"We talked. We told some stories. It was good to see him and to be back," Krumrie said. "Whenever we came to play here and I was on the bus coming in, it was always fun to see Cincinnati again. It was great being with the first team in the new stadium and it was a fun place to live and play. The people are great. This is my identity. I'm a Bengal. Whenever people stop and talk, that's what it is. I'm a Bengal and that's just the way it is."
Krumrie is best known for not missing a game after suffering one of the most horrific injuries ever in Super Bowl XXIII at the end of the 1988 season, grotesque broken bones that put a steel rod in his leg. But he didn't miss a game for the rest of his career and when he roared out of Riverfront Stadium on the Harley the Bengals gave him at halftime of the 1994 finale, only Riley (207), linebacker Reggie Williams (206), and quarterback Ken Anderson (192) had played more than his 188 games. His streak of 122 straight is fourth-longest in club history behind punters Lee Johnson (169) and Pat McInally (149), and Williams (137).
That same burn to compete that fueled his rehab drove Krumrie in semi-retirement. Krumrie, a month shy of 51, not only took up skiing, but he ran a half marathon in an hour and 42 minutes and buzzed through a 110-mile race on a bike in 7.5 hours. The man who once weighed 269 pounds is now at 225 and looking for more. Wife Cheryl, an accomplished athlete herself, just got done with Riding The Rockies, a bike race that consumed a couple of states and about a week.
With daughter Kelly teaching at a Montessori school and son Dexter finishing up college, the empty-nesters are buzzing. Krumrie also hooked up with some neighbors who were guides for elk hunts and he helped them with the horses. He didn't bag an elk this year, and maybe that's the point.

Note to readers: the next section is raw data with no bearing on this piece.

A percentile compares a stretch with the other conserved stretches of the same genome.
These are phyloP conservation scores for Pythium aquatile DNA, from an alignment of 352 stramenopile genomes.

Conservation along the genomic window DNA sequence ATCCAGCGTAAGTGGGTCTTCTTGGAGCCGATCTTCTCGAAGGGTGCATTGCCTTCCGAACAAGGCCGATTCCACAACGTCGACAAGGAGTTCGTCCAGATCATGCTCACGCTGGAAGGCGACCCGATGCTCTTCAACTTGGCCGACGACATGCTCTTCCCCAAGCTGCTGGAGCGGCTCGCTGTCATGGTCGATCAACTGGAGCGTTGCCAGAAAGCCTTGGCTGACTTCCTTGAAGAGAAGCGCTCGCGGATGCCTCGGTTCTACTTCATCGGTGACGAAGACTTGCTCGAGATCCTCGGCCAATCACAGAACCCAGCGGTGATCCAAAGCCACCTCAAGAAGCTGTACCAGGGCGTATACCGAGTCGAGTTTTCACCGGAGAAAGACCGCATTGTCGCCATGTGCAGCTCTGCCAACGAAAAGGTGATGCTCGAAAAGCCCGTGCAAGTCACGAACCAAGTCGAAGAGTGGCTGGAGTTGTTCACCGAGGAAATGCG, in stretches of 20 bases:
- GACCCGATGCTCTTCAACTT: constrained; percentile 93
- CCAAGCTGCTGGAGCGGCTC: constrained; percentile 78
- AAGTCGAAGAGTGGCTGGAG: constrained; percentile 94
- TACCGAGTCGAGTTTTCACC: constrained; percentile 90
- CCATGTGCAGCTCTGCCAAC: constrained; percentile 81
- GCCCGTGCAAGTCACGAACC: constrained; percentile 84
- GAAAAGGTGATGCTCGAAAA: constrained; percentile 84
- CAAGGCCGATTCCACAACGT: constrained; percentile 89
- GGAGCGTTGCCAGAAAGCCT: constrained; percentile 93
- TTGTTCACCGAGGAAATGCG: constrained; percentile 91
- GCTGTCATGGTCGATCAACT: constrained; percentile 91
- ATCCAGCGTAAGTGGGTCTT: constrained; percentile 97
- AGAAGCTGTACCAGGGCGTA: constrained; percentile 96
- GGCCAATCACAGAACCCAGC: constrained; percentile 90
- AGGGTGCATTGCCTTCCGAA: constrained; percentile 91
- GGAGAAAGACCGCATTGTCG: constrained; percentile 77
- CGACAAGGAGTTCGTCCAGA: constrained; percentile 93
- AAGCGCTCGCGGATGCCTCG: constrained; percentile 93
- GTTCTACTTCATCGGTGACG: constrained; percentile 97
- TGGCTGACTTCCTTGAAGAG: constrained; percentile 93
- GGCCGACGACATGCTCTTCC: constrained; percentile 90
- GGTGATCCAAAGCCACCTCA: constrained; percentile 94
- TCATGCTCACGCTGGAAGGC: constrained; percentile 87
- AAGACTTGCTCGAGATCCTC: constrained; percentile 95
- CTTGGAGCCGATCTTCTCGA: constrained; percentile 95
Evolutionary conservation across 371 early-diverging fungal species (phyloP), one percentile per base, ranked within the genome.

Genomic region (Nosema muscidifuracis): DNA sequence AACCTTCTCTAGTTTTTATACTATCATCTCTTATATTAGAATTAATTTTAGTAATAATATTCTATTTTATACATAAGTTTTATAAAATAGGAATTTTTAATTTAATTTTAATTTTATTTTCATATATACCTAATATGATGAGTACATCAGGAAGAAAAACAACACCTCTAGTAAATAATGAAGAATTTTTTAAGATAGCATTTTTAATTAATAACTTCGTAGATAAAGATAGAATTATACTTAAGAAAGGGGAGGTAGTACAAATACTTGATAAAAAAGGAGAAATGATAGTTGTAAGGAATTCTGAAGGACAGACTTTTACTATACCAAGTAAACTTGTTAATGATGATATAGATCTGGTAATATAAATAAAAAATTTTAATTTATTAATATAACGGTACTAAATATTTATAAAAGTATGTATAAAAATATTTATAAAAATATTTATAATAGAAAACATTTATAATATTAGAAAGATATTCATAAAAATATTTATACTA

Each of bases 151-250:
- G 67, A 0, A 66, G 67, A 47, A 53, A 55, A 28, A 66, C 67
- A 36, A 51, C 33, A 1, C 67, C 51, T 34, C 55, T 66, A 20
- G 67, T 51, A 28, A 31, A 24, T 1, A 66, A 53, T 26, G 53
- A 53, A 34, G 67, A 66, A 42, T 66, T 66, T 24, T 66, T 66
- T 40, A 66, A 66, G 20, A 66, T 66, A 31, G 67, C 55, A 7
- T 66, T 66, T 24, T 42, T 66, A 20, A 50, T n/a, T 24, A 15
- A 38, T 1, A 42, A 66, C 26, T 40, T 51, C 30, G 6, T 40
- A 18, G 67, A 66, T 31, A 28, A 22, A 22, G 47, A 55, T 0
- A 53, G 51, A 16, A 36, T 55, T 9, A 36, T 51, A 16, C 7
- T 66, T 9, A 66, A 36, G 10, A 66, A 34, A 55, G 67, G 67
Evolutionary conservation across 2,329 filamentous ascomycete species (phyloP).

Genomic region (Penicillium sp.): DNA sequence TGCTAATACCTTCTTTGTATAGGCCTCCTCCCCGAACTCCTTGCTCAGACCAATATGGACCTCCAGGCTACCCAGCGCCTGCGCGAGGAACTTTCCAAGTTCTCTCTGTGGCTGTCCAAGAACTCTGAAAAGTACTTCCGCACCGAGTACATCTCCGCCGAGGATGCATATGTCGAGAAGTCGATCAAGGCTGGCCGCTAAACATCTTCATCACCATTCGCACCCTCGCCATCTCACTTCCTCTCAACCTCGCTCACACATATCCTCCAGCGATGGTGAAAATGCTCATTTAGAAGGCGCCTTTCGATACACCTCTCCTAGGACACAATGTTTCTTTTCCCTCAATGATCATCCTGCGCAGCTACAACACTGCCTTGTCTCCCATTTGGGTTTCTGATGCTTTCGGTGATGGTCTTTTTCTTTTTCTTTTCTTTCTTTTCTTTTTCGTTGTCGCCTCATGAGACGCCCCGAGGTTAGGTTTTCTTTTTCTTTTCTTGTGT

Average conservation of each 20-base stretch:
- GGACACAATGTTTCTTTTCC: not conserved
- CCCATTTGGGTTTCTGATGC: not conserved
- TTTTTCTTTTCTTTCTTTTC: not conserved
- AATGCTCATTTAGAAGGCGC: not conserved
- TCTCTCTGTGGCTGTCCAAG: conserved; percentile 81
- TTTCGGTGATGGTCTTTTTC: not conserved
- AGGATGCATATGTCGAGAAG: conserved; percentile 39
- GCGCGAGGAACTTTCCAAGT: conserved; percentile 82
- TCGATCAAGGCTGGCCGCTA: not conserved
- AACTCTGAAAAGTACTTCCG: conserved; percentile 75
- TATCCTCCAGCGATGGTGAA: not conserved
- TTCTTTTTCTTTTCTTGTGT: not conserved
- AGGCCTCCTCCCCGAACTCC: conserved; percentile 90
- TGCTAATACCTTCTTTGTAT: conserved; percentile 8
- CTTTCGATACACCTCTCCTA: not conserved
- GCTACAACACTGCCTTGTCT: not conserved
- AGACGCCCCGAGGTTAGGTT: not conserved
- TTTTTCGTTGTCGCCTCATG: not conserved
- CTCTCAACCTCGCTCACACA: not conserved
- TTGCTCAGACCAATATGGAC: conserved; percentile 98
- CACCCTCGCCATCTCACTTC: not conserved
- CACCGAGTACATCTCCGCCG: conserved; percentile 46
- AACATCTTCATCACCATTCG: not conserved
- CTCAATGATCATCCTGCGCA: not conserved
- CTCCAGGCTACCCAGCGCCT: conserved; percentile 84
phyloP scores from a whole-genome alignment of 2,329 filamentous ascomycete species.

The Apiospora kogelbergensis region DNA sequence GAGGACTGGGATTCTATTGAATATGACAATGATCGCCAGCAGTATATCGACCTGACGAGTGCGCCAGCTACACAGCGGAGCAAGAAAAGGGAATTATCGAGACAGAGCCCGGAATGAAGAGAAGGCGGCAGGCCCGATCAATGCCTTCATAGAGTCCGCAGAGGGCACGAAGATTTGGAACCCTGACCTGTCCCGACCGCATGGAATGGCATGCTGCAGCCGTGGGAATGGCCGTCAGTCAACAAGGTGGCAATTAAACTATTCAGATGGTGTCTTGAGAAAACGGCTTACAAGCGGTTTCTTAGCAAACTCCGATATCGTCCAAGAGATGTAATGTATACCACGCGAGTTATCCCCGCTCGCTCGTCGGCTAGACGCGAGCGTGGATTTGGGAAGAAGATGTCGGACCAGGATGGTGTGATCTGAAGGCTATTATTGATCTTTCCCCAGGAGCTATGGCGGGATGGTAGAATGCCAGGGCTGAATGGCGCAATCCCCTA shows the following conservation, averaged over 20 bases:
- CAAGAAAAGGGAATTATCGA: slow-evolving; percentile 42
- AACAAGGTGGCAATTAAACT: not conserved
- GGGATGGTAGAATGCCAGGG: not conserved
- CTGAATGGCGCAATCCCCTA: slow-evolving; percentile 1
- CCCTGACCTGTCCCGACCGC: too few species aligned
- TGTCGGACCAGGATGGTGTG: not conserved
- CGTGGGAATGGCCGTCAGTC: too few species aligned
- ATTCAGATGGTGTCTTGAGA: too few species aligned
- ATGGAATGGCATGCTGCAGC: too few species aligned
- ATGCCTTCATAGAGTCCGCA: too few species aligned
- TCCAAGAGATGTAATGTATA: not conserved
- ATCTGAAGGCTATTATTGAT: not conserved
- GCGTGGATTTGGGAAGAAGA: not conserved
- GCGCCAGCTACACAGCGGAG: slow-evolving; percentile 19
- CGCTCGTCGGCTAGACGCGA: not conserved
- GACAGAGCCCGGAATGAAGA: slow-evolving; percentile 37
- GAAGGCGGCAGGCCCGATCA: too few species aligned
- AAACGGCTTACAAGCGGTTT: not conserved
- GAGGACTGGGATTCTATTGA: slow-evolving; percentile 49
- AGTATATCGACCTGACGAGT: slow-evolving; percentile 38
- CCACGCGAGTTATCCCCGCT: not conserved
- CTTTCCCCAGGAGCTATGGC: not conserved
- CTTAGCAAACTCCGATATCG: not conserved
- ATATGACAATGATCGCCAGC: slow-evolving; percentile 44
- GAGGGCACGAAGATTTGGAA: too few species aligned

"You can hunt elk and bike and run and work out only so much," he said. "I'm a football coach. It's what I do. I really missed training camp. That was tough. I love training camp."
How many guys say that? Of course, how many 10th-rounders drove a first-round pick like Dave Rimington absolutely batty that first training camp? Krumrie made the team because of training camp. So when word filtered down from the mountain last summer that there was an NFL player and coach in town, an offer came to help coach the high school team.
"It was great," he said. "A lot of it was doing what I did before; helping with the practice cards and working with the defensive line. But I also worked the other side of the ball and that was fun working on protections and teaching the other side of it. It was nice to be able to give back to the community. With the schedule you have (in the NFL), it's real hard to do when you're coaching and we felt good we were able to help out the school and the kids."
The Hall of Fame vote is nice, he says. But as comfortable as Krumrie is in the mountains, praise makes him itch like he's in a big city.
"We don't think too much about that stuff," he said. "But I was there a long time. It's nice the fans remember. I guess I left a little something."
TOP TEN BENGALS.COM HALL OF FAME VOTING
(SEMIFINALS end April 20)
» NT Tim Krumrie, 72.6 percent (of ballots)
» RB James Brooks, 72
» WR Cris Collinsworth, 70.7
» CB Ken Riley, 69
» HC Sam Wyche, 62.6
» S David Fulcher, 59.8
» CB Lemar Parrish, 57.3
» RB Corey Dillon, 53.8
» G Max Montoya, 52.9
» K Jim Breech, 49.7